Absence of clear denunciation of Russia by China flies in the face of everything Beijing stands for: WH

Washington: The absence of a clear denunciation by China of what Russia is doing in Ukraine flies in the face of everything Beijing stands for, including the basic principles of the UN Charter and respect for the sovereignty of nations, the White House has said ahead of the much-anticipated call between US President Joe Biden and his Chinese counterpart Xi Jinping on Friday.
Speaking at a news conference on Thursday, White House Press Secretary Jen Psaki said China’s assistance to Russia in invading a foreign country was of significant concern and the response to that would have consequences.
Psaki announced on Thursday that Biden will speak with Chinese President Xi on Friday to discuss the ongoing economic competition between the two countries and Russia’s war against Ukraine.
“This (the call) is an opportunity for President Biden to assess where President Xi stands. There has been, of course, rhetorical support, or the absence of clear rhetoric and denunciation – or the absence of denunciation by China of what Russia is doing.
This flies in the face of everything China stands for, including the basic principles of the UN Charter, including the basic principles of respect for the sovereignty of nations,” she said.
“The fact that China has not denounced what Russia is doing, in and of itself, speaks volumes. It also speaks volumes not only in Russia or in Ukraine, but around the world. This call also comes as we have made clear our deep concerns about China’s alignment with Russia and the potential implications and consequences of that,” she said.
The announcement of the much-awaited call between the two leaders comes days after US National Security Advisor Jake Sullivan met Yang Jiechi, Chinese Communist Party Politburo Member and Director of the Office of the Foreign Affairs Commission, in Rome.
“The President is a big believer in leader-to-leader diplomacy. And they have a lot to discuss, given the last time the President met with President Xi virtually was last November – a couple of months ago,” Psaki said.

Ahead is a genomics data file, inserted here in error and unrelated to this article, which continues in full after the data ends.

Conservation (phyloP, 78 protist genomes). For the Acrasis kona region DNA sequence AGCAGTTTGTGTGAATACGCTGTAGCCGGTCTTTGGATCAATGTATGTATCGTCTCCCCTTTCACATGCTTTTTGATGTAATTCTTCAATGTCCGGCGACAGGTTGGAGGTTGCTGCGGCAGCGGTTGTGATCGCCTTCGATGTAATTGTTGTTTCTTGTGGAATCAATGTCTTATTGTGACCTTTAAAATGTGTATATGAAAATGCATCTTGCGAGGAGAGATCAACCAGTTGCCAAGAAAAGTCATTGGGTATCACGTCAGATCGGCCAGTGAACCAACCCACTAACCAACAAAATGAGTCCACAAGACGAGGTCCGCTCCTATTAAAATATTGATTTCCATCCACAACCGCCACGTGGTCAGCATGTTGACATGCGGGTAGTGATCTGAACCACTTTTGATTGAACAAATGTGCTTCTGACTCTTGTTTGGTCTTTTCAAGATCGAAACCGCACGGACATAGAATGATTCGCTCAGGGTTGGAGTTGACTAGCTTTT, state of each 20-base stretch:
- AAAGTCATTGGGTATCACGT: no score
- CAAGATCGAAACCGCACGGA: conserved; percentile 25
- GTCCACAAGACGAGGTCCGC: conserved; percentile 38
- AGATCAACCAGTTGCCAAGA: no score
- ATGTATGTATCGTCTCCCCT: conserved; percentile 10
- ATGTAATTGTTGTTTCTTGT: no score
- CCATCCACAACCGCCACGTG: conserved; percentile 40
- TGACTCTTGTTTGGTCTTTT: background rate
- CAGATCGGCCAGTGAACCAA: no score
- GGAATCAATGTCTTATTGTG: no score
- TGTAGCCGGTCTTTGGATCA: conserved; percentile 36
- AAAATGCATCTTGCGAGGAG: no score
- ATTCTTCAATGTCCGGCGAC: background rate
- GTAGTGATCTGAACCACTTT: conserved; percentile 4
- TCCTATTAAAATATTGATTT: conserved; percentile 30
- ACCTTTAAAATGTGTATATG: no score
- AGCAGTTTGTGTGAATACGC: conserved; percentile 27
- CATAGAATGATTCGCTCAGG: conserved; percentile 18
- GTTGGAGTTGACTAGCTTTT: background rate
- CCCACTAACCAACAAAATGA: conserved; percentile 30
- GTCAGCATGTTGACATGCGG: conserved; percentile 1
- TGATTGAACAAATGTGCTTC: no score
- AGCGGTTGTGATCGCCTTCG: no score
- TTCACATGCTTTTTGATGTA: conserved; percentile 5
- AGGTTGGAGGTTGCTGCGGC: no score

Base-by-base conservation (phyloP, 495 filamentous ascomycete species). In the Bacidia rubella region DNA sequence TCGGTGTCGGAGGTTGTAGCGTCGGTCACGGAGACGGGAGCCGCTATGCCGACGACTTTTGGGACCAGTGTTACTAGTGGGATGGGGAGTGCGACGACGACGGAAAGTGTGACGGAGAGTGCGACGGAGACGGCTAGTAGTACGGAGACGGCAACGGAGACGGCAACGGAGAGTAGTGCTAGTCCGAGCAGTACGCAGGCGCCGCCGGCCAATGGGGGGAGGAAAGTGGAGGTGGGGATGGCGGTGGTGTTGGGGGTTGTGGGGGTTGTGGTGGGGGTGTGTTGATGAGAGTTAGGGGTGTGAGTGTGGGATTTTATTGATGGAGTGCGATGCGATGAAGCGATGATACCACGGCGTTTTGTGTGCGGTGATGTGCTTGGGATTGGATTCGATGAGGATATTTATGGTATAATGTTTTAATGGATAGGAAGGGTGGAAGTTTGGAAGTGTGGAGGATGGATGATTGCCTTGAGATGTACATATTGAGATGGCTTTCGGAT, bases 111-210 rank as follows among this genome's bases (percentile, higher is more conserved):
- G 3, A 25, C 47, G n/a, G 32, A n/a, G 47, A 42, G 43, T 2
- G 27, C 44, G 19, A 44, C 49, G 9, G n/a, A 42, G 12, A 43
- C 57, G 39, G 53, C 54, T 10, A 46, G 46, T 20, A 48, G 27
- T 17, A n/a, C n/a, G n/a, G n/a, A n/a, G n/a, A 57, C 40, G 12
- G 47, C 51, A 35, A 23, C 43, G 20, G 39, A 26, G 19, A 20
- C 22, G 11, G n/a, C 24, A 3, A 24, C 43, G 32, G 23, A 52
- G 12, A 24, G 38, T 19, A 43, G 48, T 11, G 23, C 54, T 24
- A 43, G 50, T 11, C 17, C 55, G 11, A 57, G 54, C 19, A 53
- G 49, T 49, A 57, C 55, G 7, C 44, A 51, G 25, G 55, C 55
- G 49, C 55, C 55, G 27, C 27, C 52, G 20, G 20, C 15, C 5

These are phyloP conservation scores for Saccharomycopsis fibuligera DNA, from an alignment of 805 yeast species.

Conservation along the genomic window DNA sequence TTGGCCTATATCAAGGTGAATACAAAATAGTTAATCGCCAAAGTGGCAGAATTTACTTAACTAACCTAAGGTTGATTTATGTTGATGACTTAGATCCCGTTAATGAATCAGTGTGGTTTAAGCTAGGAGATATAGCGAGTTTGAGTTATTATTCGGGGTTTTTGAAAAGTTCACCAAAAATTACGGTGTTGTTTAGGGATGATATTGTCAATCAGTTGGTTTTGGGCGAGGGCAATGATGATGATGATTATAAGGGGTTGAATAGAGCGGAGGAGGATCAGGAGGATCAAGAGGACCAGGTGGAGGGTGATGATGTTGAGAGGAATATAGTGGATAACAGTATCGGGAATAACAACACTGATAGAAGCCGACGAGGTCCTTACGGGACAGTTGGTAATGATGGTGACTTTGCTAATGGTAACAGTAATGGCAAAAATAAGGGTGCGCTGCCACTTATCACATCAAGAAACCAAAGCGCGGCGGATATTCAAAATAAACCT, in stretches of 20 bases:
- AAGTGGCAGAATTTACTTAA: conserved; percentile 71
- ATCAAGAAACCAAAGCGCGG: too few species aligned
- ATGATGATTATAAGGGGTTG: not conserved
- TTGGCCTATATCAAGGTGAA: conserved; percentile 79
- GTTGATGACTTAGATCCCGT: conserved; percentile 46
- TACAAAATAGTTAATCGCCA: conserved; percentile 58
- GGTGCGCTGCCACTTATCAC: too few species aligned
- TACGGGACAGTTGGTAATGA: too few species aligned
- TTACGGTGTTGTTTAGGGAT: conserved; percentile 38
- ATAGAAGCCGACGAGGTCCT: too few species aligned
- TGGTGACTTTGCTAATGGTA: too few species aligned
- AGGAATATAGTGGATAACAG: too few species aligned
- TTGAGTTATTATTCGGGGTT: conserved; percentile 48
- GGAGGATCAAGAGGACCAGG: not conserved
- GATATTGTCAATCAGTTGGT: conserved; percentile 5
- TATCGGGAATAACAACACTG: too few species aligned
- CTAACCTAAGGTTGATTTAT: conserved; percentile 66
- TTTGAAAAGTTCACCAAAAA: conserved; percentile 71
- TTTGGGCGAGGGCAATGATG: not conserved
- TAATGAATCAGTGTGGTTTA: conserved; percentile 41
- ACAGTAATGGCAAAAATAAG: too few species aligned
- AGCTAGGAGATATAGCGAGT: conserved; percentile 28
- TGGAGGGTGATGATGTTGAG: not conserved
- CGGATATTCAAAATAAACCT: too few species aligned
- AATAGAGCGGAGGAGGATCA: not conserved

“The meeting tomorrow, in terms of how we got here, came as a direct follow-up to the meeting our national Security Advisor, Jake Sullivan, had with his counterpart.
They talked about the two presidents’ meeting or engaging in the near future during that meeting. So, hence, it is happening tomorrow,” she said.
Responding to a question, she said the US was concerned that China is considering directly assisting Russia by providing them with more military equipment to use in Ukraine.
“It is a high concern, a significant concern, given our Secretary of State just conveyed that. And certainly, our concerns about China assisting, in any way, Russia as they invade a foreign country is of significant concern and the response to that would have consequences,” she said.
China has refused to condemn the Russian aggression in Ukraine.
Speaking at a news conference on the sidelines of the annual meeting of China’s ceremonial parliament early this month, Foreign Minister Wang described Russia as Beijing’s “most important strategic partner”.
“No matter how perilous the international landscape, we will maintain our strategic focus and promote the development of comprehensive China-Russia partnership in the new era,” Wang told reporters.
“The friendship between the two peoples is ironclad,” he added.
Russian President Vladimir Putin on February 24 announced a military operation against Ukraine and warned other countries that any attempt to interfere with the Russian action would lead to unprecedented consequences.
More than three weeks of war has created a humanitarian crisis in Ukraine that has accelerated in recent days. The United Nations estimates that over 2 million Ukrainians have fled their country, and the number is expected to grow. PTI

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